“Shouldn’t Christians be doing more to push prayer in public schools or fight against curriculum that is antithetical to Christian values?”
It’s a question—or at least a version of a question—that I often get in my work here in Indianapolis and around the country, mobilizing people of faith to help close the academic achievement gap in America’s public schools.
Sadly, it’s also a question that exemplifies what many have come to expect when Christians engage in national debates about public education. Some stereotypes have been driven by the cable news conflict machine, but too many of my fellow brothers and sisters in Christ have also helped fuel them, choosing culture warring over a different type of engagement that seeks after the welfare of children in our public schools.
Meanwhile, millions of God’s children are falling behind—especially children of color—languishing in a state of academic neglect that falls short of our best values and threatens America’s future.
As a Christian, an African-American woman, a former educator and parent of school-age children, I believe it’s time to begin engaging public schools in ways that help ensure all children reach their God-given potential.
The Bible teaches that all people are created in the image of God and are therefore of immeasurable and equal worth in the eyes of their Creator. The Gospels call on Christians to love their neighbor as themselves, especially their neighbors who happen to be poor. Throughout the Scriptures, we find moral imperatives to structure society in a way that allows all people to thrive, and confront unjust policies that rob people of their dignity and worth.
Although I understand the concerns of many Christians about what gets taught in our public schools, sometimes I wonder why it often seems like we spend more time focused on fighting the teachings of Charles Darwin than on living out the teachings of the Bible and Jesus Christ: love of God and love of neighbor.
The good news is that this culture war narrative isn’t the whole story, especially among a new generation of Christians. Across America, communities of faith are engaging with public schools in constructive ways. From starting after-school tutoring programs and providing free meals when school isn’t in session, to advocating at the Statehouse policies to help close the achievement gap, Christians are making a difference for the kids who need it most—and shedding the culture war image in the process.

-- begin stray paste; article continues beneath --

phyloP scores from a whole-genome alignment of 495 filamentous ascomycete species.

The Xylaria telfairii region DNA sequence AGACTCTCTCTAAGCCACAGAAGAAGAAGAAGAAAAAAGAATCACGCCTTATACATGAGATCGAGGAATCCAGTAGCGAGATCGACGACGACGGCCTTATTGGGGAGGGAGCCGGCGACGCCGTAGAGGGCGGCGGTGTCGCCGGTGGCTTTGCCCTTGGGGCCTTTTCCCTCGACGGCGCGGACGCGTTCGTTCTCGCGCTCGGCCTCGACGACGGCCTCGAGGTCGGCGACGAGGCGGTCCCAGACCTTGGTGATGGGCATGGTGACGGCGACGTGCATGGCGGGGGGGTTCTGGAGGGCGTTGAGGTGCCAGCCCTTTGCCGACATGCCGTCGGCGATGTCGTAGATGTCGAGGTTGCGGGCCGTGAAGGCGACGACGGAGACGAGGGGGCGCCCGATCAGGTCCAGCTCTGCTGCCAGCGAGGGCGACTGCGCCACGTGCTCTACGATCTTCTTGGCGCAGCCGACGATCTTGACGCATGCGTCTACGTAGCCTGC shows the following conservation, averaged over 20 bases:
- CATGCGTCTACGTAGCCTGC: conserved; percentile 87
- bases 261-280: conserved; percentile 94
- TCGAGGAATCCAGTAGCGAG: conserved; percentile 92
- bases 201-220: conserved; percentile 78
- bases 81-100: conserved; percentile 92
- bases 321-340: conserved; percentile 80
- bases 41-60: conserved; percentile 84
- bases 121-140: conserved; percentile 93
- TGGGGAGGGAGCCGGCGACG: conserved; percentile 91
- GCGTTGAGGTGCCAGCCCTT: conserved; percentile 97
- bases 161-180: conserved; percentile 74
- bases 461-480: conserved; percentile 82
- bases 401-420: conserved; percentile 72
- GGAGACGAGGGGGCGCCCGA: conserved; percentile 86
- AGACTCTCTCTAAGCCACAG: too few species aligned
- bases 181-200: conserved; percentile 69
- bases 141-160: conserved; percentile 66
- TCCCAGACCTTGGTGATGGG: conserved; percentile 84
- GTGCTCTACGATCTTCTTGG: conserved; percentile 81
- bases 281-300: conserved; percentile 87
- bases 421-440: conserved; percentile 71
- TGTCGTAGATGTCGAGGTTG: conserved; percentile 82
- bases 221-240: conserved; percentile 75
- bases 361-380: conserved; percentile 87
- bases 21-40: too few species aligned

New data from the Barna Group reveal that 95 percent of Christian pastors and 85 percent of Christians think they should get more involved in improving public schools. The same study showed that 66 percent of Americans believe faith-based groups should be given more opportunities—not fewer—to help support local public schools.
In Indianapolis in February, Light of the World Christian Church, a predominantly African-American megachurch, invited five Marion County public school superintendents to meet with parents and community members to discuss education. The event, organized with The Expectations Project and The Mind Trust, is a great example of what’s possible when churches, community organizations, parents and schools come together on behalf of kids.
Imagine what might happen if more churches followed this example—being good neighbors rather than culture warriors—and if the media was more interested in telling these stories than fanning the flames. It could change the face of public education.•
Fulgham is founder and president of Washington, D.C.-based The Expectations Project and author of “Educating All God’s Children: What Christians Can—and Should—Do to Improve Public Education for Low-Income Kids.” Send comments on this column to email@example.com.